Planning Commission OKs North Hills Project


The Santa Clarita Planning Commission has given the green light to plans for a 540-unit luxury housing development, which was originally to have 1,745 units before an earthquake fault was discovered under the property.

The North Hills development west of the Golden State Freeway and north of Valencia Boulevard was accepted Tuesday night by the Planning Commission without any formal opposition and will officially be ratified in 15 days unless an appeal is filed with the city, said Ken Pulskamp, assistant city manager.

“This is the kind of development the city encourages,” he said.

By cutting the project’s size by two-thirds, builder Newhall Land & Farming avoided the kind of criticism it has received over the 25,000-unit Newhall Ranch project, just across the Golden State Freeway from North Hills.


Just before the 1994 Northridge earthquake, the city requested that the size of the project be reduced to 1,420 units, according to Jeff Lambert, the city’s planning manager. After the quake, Newhall Land hired Allan Seward, a Newhall geologist, to examine the seismic conditions of the 184 acres the project would rest on, said company spokeswoman Marlee Lauffer.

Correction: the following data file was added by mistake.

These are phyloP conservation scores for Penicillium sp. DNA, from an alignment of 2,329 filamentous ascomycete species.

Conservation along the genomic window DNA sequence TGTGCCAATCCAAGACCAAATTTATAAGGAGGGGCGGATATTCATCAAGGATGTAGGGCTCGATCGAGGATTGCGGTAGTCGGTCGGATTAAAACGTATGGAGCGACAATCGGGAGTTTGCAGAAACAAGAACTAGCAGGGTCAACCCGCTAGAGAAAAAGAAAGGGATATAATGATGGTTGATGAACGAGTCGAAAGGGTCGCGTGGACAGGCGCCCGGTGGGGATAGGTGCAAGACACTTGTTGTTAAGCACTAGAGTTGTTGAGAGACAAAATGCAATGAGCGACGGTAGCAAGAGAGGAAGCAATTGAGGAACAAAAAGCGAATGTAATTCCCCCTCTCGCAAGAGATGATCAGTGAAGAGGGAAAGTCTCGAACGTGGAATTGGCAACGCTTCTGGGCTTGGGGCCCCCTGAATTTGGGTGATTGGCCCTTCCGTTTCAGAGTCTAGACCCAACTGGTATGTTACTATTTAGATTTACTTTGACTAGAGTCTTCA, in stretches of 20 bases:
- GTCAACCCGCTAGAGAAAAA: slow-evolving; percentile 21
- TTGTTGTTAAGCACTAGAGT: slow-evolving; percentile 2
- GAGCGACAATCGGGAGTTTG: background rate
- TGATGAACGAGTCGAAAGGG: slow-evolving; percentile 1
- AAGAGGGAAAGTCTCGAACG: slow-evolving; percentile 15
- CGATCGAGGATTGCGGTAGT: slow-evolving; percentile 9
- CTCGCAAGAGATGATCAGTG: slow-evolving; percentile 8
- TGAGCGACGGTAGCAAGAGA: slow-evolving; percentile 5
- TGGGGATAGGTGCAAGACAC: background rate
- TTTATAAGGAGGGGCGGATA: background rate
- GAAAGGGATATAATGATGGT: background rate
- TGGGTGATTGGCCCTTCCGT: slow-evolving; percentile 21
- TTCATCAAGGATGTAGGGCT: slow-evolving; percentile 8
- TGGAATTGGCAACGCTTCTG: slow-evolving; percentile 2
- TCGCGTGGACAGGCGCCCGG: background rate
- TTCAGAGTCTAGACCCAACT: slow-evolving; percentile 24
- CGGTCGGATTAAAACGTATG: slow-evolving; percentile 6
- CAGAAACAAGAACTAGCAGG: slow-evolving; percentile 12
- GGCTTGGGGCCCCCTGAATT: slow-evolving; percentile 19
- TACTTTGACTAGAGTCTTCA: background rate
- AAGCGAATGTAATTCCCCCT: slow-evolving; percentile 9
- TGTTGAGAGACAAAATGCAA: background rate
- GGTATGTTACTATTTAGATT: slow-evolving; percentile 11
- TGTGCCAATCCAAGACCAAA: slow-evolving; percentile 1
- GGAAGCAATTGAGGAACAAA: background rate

Seward discovered the fault and named it the Kew fault. At Tuesday’s Planning Commission meeting, he said the “sympathetic” fault runs under less than half of the property and is benign because sympathetic faults usually react to the movement of other faults, rather than causing earthquakes on their own.

Lambert said the law requires that structures be built at least 50 feet from a fault line, and the homes planned for North Hills will adhere to that requirement.

“The fault was only one of the reasons we changed the plans,” Lauffer said. “We took into account the changing market demands as well as the geological issues. We reduced the number of units, but we’re building executive housing. We’re really missing that here and it’s needed.”


North Hills will include views of its own golf course plus swimming pools, tennis courts and a children’s playground, Lauffer said, adding that of the 163 oak trees on the property, only 31 will have to be cut or moved and the company is working to reduce that number.

Another issue that Newhall must address before breaking ground is the cost of the schools that will be needed for North Hills.

The company is currently in negotiations with the William S. Hart Union High School District over North Hills, Newhall Ranch and all of the company’s developments in the school district.

“We are hopeful that representatives of the Newhall Land & Farming Co. concur that they are responsible to mitigate the full impact of their developments,” said Hart Supt. Robert Lee.